Spokesman:  It works that it comes out of my mouth.  That’s how it works.  Next question.  Next question.

 Yes, we will have more questions. On July 31, Inner City Press asked if there is any press pool - no - and if Dujarric will at least in the future announce week-long absences by Guterres in advance. Dujarric did not say yes (he did, however, repeat that claim that the UN was the victim in its corruption case, saying that Yiping Zhou is gone. But what about Navid Hanif, who went to Macau? What about Meena Sur, who helped Ng? Both of them, and others involved, are still in the UN). This lack of transparency stands in contrast to the executive branch in Washington and even New York routinely disclosing travel including vacation travel. But the UN has no press protections either - Guterres has been asked. Meanwhile his spokespeople says the UN should get paid for the UNreformed corruption shown in the Ng trial and verdict. We'll have more on this. When UN Secretary General Antonio Guterres on July 27 had a brief meeting with Qatar's Foreign Minister Sheikh Mohammed bin Abdulrahman Al-Thani, Qatar state media and other UN based photographers went up. Alamy photos here. There were complaints how short the handshake was; Inner City Press noted that on the UN side of the table were only four people, all men, including Jeffrey Feltman. Periscope video here. Guterres was scheduled to be at another meeting in 25 minutes time. So will the UN help solve the stand-off in the Gulf? It seems unlikely. The UN never answered Inner City Press' questions of if Feltman had visited Saudi Arabia and if not, why not. Back on July 19 Guterres.had a meeting and photo op with Spain's Foreign Minister Alfonso María Dastis Quecedo. Inner City Press went to cover it, Alamy photos here, Periscope video here including of whether Dastis should write "una poema" in the UN visitors' book. Inner City Press barely arriving on time due to the crowd of tourists at the UN's visitors entrance. It has been this way since Spain's now-gone Under Secretary General Cristina Gallach had Inner City Press evicted from and still restricted at the UN after Inner City Press asked her about attending indicted Macau-based businessman Ng Lap Seng's South South Awards, and allowing Ng fundees improper events in the UN. Although Guterres did not continue Gallach's contract - she lobbied to stay, but failed - her negative impacts are still in evidence. The Spanish Mission to the UN, now off the Security Council, likewise did nothing to reign Gallach in. But surely they are lobbying Guterres to get another Under Secretary General position, even as their Fernando Arias Gonzalez runs against six others to head the Organization for the Prohibition of Chemical Weapons. We'll have more on this. The day before on July 18 Guterres had a meeting and photo op with the Dominican Republic's Foreign Minister Miguel Vargas Maldonado (Alamy photos here, Periscope video here); it came one day after in the UN bribery case against Ng Lap Seng a video of then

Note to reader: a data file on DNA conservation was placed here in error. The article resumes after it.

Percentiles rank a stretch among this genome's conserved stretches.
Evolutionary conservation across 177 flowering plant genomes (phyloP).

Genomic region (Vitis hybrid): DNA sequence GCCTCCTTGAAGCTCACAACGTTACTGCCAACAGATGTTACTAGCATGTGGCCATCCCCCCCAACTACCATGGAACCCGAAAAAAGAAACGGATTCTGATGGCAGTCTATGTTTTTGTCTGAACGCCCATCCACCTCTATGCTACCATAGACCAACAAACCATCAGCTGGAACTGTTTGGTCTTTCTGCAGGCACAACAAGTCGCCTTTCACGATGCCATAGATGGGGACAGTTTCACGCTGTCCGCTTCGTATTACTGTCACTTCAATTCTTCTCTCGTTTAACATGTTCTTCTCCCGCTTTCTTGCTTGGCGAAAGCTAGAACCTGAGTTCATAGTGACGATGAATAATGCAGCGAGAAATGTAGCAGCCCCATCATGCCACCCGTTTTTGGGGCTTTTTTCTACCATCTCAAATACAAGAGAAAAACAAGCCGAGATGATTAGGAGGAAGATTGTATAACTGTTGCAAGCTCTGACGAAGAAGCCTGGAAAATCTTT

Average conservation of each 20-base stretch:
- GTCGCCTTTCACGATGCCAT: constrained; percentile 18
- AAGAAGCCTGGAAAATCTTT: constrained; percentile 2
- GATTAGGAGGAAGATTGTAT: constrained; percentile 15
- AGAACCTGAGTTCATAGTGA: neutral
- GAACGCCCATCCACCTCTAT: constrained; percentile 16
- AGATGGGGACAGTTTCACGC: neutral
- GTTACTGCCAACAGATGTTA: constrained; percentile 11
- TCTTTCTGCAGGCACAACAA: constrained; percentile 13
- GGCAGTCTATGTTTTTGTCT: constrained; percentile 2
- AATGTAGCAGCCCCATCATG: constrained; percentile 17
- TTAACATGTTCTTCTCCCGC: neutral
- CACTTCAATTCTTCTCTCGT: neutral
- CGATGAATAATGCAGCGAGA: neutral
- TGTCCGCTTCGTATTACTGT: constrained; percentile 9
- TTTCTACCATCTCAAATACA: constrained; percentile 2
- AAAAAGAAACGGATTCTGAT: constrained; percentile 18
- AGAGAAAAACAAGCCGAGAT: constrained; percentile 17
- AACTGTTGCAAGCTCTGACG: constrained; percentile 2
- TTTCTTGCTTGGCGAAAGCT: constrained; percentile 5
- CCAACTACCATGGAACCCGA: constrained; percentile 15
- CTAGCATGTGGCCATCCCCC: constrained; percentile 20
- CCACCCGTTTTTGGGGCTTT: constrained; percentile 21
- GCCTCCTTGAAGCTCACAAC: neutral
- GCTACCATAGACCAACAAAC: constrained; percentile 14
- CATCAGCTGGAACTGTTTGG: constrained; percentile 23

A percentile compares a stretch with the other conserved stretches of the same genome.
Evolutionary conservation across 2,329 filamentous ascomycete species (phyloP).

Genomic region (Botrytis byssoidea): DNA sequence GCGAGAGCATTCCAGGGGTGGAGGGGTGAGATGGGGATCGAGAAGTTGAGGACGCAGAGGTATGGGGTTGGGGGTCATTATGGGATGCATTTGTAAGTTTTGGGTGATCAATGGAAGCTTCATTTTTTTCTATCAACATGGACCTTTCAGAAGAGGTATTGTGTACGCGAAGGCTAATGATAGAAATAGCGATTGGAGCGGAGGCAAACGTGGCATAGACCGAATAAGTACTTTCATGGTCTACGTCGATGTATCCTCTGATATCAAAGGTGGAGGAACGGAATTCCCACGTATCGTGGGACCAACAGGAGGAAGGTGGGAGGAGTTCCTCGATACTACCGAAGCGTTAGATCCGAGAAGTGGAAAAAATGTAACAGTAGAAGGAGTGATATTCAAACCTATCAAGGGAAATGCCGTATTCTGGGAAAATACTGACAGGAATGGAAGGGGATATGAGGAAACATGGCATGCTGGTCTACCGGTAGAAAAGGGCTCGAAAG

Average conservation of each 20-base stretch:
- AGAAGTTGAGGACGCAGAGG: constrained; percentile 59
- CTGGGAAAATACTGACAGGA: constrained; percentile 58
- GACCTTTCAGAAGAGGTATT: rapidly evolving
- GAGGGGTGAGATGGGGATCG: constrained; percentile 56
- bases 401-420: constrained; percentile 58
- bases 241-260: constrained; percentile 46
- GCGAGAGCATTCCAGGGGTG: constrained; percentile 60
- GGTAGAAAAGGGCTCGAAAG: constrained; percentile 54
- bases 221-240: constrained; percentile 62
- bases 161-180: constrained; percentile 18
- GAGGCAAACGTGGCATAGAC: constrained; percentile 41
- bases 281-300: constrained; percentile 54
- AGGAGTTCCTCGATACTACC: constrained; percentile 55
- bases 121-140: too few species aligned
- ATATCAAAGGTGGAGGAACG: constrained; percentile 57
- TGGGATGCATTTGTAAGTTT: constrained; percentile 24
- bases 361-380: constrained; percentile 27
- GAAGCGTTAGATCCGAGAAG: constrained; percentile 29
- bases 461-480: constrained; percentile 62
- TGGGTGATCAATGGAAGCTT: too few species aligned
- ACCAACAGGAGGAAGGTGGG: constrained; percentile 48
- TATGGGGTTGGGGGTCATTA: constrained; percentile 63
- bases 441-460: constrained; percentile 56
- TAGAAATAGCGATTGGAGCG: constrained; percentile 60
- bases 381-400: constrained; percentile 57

then-President Leonel Fernandez Reyna visiting South South News near the UN was discussed. That video is here. South South News was a bribery conduit, its funds used for gambling by Dominican Deputy Permanent Representative Francis Lorenzo in Las Vegas and Atlantic City while the UN's Department of Public Information let SSN's content into UNTV archives and let Ng fundees have impermissible events in the UN. On July 18, Guterres' Deputy Spokesman Farhan Haq refused to answer Inner City Press' yes or no questions about South South News and the UN. After the July 18 photo op, Inner City Press had nowhere to edit - for seeking to cover an event in the UN Press Briefing Room in pursuing the UN / SSN corruption story, Inner City Press was evicted and still restricted. And in the DR there are protests about corruption. So what did the minister and Guterres discuss? Haiti? These days there are no read-outs at the UN. On July 13 Guterres had a meeting and photo op (Periscope here) with Estonia's President Kersti Kaljulaid, listed in the country's delegation was the coordinator of its run for a Security Council seat, Margus Kolga, previously the country's UN ambassador. Of the run, he has said "there are very many small nations. We are a small nation which came out from under occupation. We may serve as example to them, that this is possible and that a small nation has another perspective on the world which needs to be represented at the council. Most nations have spent far above the million we intend to." At least that is transparent. By contrast, Guterres' UN Spokesman Stephane Dujarric earlier on July 13 refused to answer Inner City Press' questions about the Ng Lap Seng / John Ashe (RIP) UN bribery case, and even declined to answer Inner City Press' question about member states asking (it) whether Guterres will produce any document on reform prior to his July 22 retreat. So much for We the Peoples. But hello in the Security Council, it would seem, Estonia. Dujarric has repeatedly refused to provide a list of who works on Guterres' 38th floor; by eye Inner City Press noticed former French Mission legal adviser Tanguy Stehelin. Seconded? Dujarric has not answered. We'll have more on this. On July 12 when Guterres swore in six UN officials (some of them simply being re-shuffled), Inner City Press went to cover it. While Guterres swore in Olga Algayerova as Executive Secretary of the UN Economic Commission for Europe, the mobile phone seemingly of Miroslav Jenca went off with a loud BBC news bulletin about Donald Trump Jr and Russia. Periscope video here. Achim Steiner was installed as head of the UN Development Program, at the very time that UNDP is losing control of the Resident Coordinator system to Gutteres' and Amina J. Mohammed's Secretariat. More seriously, when the Ng Lap Seng / John Ashe prosecution continues in Federal court in lower Manhattan, there are been few reforms at the UN. There is still a lack of transparency, and business people buying their way in a Ng did through the UN Department of Public Information under Cristina Gallach. As Inner City Press covered it, Gallach had Inner City Press evicted and still restricted; the acting head of DPI, Maher Nasser, has done nothing to reverse it. There is still no new Special Adviser on Africa - Inner City Press is told that an Angolan turned it down - and the new head of OCHA, Mark Lowcock, doesn't start until September. The UN must reform. Also sworn in on July 12 were UN veteran Jan Beagle, Under-Secretary-General for Management; able former Iraqi Ambassador Mohamed Ali Alhakim, Executive Secretary of the UN Economic and Social Commission for Western Asia; Namvamanee Ratna Patten, Special Representative of the Secretary-General on Sexual Violence in Conflict; JIM veteran Virginia Gamba, as Special Representative of the Secretary-General for Children and Armed Conflict (as Yemen was the topic in the Security Council.) On July 10 Guterres has a photo op with Colombia's Foreign Minister Maria Angela Holguin Cuellar. It was supposed to be in his office in UN Headquarters at 4:30 pm. But on little notice he moved it to his - make that, the UN and the public's - mansion on Sutton Place and 57th Street, at 4 pm. Inner City Press jumped on the city bus up First Avenue, broadcasting a Periscope video about the change, when suddenly it was urged to stop broadcasting by a board member of the UN Correspondents Association, which Guterres' deputy spoke before last week and whose former president Giampaolo Pioli's Hampton's gratiuty-fest the UN acting head of Public Information Maher Nasser attended, the UN Censorship Alliance. This is today's UN. Still, up on Sutton Place UN Security brought up a sniffing dog in a UN 4x4, and two quick photos were allowed before Guterres escorted Holguin onto "his" elevator.  Back at the UN, the door to the UN Security Council stakeout was locked, and the turnstile where targeting Inner City Press' ID pass no longer works was guarded by new UN Security who didn't even recognize the UN minder. Still, we got this Periscope, despite UN censorship which continues. Much later at 8:30 pm, Guterres' holdover spokesman issued this. Will there be reform?  On July 5 Guterres had as a series of five credential photo ops on July 5, Inner City Press Periscoped all of them, with a particular eye on Zambia and Mauritania. Zambia's returning Permanent Representative Lazarus Kapambwe gave the greeting of his president; one wondered if in the ten minute closed door meeting that followed the continued lock-up of opposition figure HH was raised. (Inner City Press has repeatedly asked Guterres' holdover spokesman about it, with only vague generalities resulting). Mauritania, Guterres called "un pillier" (just as he ten minutes later called Moldova a pillar) - but did Western Sahara, on which there has been no UN envoy for some time, come up? Moldova's past Permanent Representative moved in the South South News world of Ng Lap Seng, now on trial for UN bribery, although that may have been in his "personal capacity." And last was South Centre, which is testifying this week to the World Intellectual Property Organization, whose director Francis Gurry's retaliation and patent work for North Korea Guterres has apparently not raised with him. Guterres was slated to present reform plans at 11 am, but in the Ecosoc Chamber which evicted and restricted Inner City Press is required to seek a minder to cover, unlike other less interested media like Egypt's state Akhbar al Yom. This is today's - and now Guterres' - UN.  Inner City Press' Haiti questions remain unanswered, among with Cameroon, the Rif and more. Guterres will hold a press conference on June 20 - Inner City Press asked his spokesman to confirm all topics are on the table. He said yes. We'll see. Guterres swore in three new officials on June 7, Inner City Press went to the photo op (photos here) and small ceremony, which included reclusive head of UN Peacekeeping Jean-Pierre Lacroix, the UN's head of Information Technology, Atul Khare and Miroslav Jenca, previously head of the UN's office in Turkmenistan. It's to there that Guterres tonight takes off on his most recent trip, amid crises in the Gulf and elsewhere, UN failures in Cameroon and Yemen, and continuing Press censorship and lack of reform. Guterres swore in Ursula Mueller as Assistant Secretary-General for Humanitarian Affairs and Deputy Emergency Relief Coordinator in the Office for the Coordination of Humanitarian Affairs (she's already been on the job for 100 days, she said); Fekitamoeloa Katoa Utoikamanu on Tonga, Under-Secretary-General and High Representative for the Least Developed Countries, Landlocked Developing Countries and Small Island Developing States; and Alexander Zuev as Assistant Secretary-General for Rule of Law and Security Institutions. With him, Guterres hearkened back to his interview, and said thank you in Russian. Periscope video here. As to the still unfilled Department of Public Information post vacated by corrupt censor Cristina Gallach, Inner City Press is informed of interviewees currently based in Paris and Geneva. It is not or should not be a system run without rules by the top person, but rather one in which the media have due process and appeals rights, and retaliatory action are reversed. Flier here.